When Mowgli got a bit tame
A classic 1920s postcard featured an illustration of a bespectacled youth with a cloth-bound volume in his hand asking a simpering young woman whether she liked Kipling.books Updated: Feb 18, 2011 22:44 IST
A classic 1920s postcard featured an illustration of a bespectacled youth with a cloth-bound volume in his hand asking a simpering young woman whether she liked Kipling.
Her reply: “I don’t know, you naughty boy, I’ve never kippled”. When it comes to The Jungle Book, among those who’ve kippled are Neil Gaiman (The Graveyard Book) as well as the writers at Disney. Now, there's Samrat’s The Urban Jungle which, as the title indicates, transposes Kipling’s characters to a metropolitan setting. An interesting premise, but let down by fuzzy execution.
Prepare to meet Jimmy Mowgli, grandson of the original feral child. This naïve lad leaves his family in Haripur to arrive in New Delhi. A sensitive fellow, he finds it hard at first to blend in, and this leads to moments of gentle satire on the ways of the metropolis.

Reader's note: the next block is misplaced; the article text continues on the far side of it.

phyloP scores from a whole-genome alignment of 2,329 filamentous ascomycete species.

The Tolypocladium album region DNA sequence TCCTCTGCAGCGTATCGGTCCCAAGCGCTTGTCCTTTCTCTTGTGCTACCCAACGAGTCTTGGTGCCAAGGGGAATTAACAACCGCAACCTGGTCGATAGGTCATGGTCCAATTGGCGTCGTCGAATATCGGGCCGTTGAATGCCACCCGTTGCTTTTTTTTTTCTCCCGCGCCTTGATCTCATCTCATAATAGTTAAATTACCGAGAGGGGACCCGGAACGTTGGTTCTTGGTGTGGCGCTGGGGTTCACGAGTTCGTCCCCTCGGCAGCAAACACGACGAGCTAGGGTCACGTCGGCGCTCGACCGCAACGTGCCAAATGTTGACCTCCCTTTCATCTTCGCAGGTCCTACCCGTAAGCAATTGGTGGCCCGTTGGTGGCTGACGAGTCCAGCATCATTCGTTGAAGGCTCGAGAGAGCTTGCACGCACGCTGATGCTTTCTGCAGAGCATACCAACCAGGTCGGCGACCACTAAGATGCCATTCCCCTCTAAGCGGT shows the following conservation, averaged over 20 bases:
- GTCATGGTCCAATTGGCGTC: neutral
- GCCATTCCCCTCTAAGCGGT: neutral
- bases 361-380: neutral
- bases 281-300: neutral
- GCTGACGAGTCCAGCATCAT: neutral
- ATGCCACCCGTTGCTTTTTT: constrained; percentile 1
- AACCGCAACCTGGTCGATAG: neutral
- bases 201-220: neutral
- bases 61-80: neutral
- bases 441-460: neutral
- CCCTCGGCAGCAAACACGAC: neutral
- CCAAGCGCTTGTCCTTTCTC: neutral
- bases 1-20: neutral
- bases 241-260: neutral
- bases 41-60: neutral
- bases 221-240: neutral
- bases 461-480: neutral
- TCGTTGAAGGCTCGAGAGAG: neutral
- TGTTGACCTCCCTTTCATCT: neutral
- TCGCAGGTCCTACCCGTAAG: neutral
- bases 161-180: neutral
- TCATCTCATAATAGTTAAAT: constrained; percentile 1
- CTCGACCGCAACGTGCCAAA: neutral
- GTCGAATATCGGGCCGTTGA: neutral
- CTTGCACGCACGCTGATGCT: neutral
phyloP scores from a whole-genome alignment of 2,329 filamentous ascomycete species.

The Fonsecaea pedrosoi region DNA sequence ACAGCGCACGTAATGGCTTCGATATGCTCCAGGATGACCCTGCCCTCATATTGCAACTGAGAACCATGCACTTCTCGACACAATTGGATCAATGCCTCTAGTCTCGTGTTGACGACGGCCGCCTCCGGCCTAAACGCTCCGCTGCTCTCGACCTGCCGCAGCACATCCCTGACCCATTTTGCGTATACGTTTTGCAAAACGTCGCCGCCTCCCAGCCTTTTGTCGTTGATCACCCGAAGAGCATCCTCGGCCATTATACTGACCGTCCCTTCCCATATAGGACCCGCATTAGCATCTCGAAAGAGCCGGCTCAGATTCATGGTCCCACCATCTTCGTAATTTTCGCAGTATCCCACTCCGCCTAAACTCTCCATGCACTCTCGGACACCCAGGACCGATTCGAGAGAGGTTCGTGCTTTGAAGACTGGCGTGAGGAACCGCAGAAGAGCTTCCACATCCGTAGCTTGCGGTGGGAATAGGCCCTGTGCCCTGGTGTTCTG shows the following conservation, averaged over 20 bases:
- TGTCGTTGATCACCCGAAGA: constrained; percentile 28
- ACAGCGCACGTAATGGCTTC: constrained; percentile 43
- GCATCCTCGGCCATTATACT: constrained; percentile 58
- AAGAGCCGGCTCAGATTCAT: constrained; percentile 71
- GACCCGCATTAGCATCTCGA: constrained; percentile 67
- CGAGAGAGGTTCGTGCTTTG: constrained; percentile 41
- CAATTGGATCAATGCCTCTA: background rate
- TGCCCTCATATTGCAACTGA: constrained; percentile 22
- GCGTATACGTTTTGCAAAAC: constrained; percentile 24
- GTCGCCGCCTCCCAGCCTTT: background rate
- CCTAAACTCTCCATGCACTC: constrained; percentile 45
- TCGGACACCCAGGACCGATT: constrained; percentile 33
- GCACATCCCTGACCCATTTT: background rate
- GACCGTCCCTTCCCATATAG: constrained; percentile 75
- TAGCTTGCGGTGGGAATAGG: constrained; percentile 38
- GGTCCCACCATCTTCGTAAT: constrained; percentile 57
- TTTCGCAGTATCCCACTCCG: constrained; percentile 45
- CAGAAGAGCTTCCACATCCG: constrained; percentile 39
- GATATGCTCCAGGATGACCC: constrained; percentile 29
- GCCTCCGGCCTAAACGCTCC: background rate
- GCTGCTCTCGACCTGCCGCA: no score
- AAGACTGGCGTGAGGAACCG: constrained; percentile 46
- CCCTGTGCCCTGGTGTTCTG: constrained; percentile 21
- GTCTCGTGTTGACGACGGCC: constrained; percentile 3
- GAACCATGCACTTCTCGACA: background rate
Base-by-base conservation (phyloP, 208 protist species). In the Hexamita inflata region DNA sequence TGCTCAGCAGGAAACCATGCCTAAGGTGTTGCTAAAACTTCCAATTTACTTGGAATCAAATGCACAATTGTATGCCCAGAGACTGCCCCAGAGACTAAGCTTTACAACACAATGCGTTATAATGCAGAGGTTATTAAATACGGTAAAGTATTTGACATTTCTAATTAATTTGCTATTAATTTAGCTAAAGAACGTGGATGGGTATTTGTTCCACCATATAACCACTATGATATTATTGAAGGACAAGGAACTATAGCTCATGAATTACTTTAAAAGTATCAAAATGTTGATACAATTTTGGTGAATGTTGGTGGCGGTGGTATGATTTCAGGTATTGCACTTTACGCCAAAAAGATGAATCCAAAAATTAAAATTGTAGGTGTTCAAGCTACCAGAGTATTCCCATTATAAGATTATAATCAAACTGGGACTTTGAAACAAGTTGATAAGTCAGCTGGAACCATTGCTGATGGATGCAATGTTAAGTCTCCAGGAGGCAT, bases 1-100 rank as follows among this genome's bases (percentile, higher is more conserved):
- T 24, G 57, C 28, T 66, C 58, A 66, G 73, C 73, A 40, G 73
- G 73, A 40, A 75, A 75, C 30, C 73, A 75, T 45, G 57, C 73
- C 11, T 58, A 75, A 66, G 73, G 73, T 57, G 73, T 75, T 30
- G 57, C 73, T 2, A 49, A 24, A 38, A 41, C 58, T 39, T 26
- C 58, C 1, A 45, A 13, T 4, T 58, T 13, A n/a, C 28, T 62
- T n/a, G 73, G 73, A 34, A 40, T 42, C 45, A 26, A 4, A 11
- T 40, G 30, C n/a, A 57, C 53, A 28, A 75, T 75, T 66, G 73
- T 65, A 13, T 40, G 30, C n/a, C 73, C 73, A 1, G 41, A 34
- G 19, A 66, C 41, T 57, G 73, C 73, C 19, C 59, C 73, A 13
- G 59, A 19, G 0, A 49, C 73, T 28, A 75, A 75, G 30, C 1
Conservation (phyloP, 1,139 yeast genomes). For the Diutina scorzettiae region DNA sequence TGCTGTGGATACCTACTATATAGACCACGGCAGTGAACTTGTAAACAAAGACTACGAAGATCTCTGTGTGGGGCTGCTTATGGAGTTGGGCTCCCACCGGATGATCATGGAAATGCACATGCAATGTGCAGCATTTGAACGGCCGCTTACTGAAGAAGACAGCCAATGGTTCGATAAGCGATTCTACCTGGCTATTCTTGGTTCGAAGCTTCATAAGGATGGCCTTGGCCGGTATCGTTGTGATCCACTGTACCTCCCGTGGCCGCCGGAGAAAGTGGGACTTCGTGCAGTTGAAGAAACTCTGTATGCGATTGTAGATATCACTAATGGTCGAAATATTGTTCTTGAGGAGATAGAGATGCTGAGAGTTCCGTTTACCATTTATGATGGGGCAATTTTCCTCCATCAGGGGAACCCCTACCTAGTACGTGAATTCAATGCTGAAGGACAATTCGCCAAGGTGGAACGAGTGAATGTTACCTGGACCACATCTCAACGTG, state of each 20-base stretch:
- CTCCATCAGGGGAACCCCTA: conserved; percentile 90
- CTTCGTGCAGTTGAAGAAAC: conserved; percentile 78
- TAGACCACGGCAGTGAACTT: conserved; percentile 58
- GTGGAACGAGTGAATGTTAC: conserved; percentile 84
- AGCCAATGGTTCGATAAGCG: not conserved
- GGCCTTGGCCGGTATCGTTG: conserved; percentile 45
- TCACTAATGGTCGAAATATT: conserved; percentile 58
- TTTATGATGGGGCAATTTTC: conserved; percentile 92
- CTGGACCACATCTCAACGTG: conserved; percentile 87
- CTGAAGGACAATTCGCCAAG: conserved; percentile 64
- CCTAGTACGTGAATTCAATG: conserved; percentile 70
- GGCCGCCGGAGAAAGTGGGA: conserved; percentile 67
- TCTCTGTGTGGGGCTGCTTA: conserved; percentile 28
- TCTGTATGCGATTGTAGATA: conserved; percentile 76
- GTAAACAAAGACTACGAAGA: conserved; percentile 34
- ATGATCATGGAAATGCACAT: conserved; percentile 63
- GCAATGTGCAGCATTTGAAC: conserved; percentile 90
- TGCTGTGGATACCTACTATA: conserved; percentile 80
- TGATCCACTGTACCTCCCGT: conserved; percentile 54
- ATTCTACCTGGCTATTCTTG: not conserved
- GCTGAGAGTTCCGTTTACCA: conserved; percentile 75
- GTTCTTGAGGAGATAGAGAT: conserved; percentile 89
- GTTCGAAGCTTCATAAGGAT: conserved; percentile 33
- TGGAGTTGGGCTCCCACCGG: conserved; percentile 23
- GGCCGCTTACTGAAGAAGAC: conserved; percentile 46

Soon enough, Jimmy makes both friends and foes. Among them, the panther-like Heera, the affable Balu, the lone inspector A Kala and the menacing poacher Shamsher Khan. Jimmy’s allies include a faction of the Bandar-log, whose president lives in Rashtrapati Bhavan, no less.
The prose is pleasant, barring the occasional sentence such as “His hormones started shaking and his heart started quaking”. Along the way, the focus on the urban jungle dissipates, and the location shifts to an actual jungle. The narrative strand of Jimmy’s as a “star spy in the employ of the monkey republic” peters out, and there are other blind alleys, such as his flailing attempts at wooing women. It all comes down to a drawn-out dénouement: a character introduced almost at the last minute, the sleek Kaushal Acharya, sets out with Heera and others to rescue an abducted Jimmy. The original Mowgli, too, gets into the act with a little help from a band of primates, to make the bad guys stop their monkey business. Taking another cue from Kipling, one could say it’s a Just So-so Story.
Sanjay Sipahimalani writes at www.antiblurbs.blogspot.com